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Organic Consumers Association

Organic Consumers Association Calls on Congress to Oppose Rider that Would Weaken GIPSA Rules

  • Organic Consumers Association, May 29, 2014

For related articles and more information, please visit OCA's Politics and Democracy page and our Farm Issues page.

FOR IMMEDIATE RELEASE
May 30, 2014    

CONTACT:
Organic Consumers Association, Katherine Paul, 207.653.3090

FINLAND, Minn. - The Organic Consumers Association (OCA) today asked its million-plus members to call on Congress to reject efforts by the meat industry to weaken protections for farmers. 

Tyson Foods, the nation’s largest factory farm producer of chicken, beef and pork is behind a proposed policy rider to the House Appropriations Committee’s 2015 spending bill. The rider would weaken rules, written by the U.S. Department of Agriculture’s Grain Inspection, Packers & Stockyards Administration (GIPSA). The rules are intended to protect contract farmers who raise animals for the four companies that control nearly all the meat eaten in the U.S.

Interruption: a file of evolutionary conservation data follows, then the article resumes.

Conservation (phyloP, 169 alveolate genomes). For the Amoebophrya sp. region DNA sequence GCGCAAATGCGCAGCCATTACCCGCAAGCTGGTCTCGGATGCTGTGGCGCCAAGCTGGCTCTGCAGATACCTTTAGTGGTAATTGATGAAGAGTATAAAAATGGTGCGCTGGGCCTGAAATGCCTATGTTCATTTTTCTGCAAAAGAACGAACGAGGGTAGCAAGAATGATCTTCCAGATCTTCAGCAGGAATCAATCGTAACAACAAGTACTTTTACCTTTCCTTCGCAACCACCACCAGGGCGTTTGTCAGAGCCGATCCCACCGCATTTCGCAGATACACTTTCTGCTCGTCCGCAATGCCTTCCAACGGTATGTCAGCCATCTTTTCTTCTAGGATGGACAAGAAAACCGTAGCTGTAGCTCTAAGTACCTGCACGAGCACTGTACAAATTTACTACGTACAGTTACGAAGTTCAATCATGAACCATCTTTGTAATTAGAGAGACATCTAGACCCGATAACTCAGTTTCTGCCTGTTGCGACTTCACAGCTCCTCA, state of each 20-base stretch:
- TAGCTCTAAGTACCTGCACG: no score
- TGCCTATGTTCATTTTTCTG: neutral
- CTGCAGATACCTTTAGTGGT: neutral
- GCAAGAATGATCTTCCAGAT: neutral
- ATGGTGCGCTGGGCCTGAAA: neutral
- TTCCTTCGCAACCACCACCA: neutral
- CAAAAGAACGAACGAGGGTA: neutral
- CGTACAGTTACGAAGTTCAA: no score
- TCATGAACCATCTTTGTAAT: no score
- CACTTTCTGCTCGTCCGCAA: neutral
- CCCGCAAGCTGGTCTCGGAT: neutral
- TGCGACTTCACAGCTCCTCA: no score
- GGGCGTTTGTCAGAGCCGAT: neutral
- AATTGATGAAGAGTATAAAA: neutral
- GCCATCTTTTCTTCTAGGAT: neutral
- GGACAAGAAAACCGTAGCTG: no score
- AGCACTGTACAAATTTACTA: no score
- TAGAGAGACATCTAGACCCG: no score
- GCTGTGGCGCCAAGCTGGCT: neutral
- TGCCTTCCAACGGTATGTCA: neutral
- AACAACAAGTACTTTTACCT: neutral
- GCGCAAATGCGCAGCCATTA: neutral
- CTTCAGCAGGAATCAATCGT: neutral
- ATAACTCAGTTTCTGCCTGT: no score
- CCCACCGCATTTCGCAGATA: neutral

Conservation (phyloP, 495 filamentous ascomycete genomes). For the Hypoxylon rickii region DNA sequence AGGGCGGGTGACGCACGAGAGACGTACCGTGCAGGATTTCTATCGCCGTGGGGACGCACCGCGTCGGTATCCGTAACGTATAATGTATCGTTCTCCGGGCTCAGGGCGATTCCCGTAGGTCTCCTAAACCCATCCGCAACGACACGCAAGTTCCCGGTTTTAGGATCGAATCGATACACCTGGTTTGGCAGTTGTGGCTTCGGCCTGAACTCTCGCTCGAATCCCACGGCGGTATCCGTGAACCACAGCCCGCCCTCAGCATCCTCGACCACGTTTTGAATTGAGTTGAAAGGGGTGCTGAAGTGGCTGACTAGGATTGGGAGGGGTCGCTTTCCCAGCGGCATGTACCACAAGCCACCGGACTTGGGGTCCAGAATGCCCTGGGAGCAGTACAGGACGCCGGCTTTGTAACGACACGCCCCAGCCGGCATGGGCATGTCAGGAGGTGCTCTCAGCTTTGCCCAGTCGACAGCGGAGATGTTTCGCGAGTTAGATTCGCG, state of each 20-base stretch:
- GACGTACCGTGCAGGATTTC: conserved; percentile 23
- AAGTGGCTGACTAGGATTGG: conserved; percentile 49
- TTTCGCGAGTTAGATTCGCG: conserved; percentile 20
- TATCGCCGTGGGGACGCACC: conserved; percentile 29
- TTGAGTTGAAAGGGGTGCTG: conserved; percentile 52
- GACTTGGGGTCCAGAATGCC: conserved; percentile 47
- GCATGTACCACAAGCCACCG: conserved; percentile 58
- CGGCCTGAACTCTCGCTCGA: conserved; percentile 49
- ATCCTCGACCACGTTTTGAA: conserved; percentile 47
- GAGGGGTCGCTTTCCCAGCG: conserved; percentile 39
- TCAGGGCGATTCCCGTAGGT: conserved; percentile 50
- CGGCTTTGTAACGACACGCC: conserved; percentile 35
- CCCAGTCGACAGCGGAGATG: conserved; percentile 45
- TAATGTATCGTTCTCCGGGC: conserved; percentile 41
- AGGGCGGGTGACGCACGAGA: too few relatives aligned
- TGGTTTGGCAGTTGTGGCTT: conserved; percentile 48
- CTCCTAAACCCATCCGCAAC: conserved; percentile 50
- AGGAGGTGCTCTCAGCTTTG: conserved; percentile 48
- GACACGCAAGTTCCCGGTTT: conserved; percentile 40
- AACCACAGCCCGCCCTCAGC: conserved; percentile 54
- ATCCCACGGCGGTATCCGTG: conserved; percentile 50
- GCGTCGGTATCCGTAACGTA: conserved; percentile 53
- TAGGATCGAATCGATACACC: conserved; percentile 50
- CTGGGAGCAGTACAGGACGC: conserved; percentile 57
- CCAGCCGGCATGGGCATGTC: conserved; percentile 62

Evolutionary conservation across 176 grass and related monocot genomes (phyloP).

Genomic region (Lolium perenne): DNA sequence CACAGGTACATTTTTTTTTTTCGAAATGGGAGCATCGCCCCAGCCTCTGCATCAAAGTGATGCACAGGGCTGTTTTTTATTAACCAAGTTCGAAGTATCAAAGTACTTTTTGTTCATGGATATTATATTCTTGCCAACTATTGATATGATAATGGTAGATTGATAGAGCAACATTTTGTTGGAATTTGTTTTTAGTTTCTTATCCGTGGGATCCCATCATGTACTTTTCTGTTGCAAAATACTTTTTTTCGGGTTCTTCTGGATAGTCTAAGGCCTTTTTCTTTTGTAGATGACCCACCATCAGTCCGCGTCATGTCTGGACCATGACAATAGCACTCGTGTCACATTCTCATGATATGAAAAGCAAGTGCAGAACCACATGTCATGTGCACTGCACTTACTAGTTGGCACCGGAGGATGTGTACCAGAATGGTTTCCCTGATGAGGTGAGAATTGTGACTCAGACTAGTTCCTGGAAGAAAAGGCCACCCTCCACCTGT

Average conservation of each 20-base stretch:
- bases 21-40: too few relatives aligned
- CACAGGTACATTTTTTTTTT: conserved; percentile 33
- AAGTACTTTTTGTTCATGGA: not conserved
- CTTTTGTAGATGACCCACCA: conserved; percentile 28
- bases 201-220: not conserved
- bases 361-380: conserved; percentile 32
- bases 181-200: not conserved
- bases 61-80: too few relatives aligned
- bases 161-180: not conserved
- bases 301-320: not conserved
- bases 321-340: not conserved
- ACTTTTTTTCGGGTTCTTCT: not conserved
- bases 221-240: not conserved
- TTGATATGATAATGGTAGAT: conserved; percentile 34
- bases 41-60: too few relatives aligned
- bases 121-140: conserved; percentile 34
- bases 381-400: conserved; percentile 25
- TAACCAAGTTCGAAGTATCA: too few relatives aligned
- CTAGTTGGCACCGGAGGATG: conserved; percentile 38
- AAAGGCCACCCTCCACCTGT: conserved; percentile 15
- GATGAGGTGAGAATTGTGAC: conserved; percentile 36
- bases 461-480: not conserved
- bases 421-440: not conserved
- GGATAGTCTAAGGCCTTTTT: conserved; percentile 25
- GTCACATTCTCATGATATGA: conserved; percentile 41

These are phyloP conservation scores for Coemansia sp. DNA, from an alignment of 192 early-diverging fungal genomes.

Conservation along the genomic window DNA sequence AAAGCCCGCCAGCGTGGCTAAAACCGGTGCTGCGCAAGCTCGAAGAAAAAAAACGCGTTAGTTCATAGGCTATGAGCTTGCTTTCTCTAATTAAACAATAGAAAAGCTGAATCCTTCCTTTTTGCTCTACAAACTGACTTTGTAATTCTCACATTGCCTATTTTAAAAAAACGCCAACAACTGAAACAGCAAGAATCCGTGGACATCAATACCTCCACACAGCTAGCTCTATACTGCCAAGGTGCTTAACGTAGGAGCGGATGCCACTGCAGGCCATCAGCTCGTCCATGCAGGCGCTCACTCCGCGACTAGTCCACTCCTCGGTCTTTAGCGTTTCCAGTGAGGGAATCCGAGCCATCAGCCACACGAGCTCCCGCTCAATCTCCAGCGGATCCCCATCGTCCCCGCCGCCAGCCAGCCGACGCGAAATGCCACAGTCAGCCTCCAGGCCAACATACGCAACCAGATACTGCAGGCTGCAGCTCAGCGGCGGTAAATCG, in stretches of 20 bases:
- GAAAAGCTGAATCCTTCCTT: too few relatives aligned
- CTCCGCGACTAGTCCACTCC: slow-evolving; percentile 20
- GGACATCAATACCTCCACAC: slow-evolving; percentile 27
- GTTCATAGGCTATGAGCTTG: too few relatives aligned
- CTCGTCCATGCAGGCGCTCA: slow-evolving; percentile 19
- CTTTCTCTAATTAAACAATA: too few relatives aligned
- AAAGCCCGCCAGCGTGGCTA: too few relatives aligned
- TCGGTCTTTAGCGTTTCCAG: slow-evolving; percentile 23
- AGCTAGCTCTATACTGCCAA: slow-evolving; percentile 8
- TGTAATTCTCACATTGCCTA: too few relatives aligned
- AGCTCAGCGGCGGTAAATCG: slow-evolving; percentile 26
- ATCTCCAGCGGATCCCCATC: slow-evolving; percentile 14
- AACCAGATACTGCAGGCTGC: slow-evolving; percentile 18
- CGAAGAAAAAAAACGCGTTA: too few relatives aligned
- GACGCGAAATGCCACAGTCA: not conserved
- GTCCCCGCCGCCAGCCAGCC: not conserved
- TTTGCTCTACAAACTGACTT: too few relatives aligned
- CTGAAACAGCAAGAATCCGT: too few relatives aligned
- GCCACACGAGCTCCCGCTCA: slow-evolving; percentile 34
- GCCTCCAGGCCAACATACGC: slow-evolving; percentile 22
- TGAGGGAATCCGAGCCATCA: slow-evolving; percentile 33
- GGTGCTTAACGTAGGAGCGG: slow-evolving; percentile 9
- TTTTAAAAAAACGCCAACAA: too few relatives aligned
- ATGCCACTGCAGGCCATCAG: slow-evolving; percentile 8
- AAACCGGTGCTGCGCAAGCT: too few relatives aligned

GIPSA is an agency of the USDA that writes the rules intended to promote “fair and competitive trading practices for the overall benefit of consumers and American agriculture.”

“John Tyson has built a fortune by squeezing farmers, giving them an increasingly smaller share of each consumer dollar spent on Tyson products,” said Ronnie Cummins, national director of the OCA. “ Over the years, farmers’ incomes have dropped, as Tyson has watched his profit margins rise.”

Under the current GIPSA rules, the rules that Tyson doesn’t want to regulate his meat empire, Tyson would have to:
•    Give poultry farmers adequate notice of plans to suspend delivery of chicks;
•    Meet stricter criteria to require farmers to make additional capital investments in their poultry or hog farm;
•    Provide a reasonable period of time for a farmer to remedy a breach of contract that could lead to termination of their contract; and
•    Let farmers take disputes to court if the arbitration process outlined in the contract doesn’t adequately protect farmers’ rights.

The GIPSA rider, which OCA has dubbed the “Tyson Foods Anti-Farmer Act,” is opposed by 168 farmer, rancher, consumer, labor, farmworker and faith organizations.

Consumers are urged to contact their senators and representatives, and ask them to oppose the GIPSA rider.

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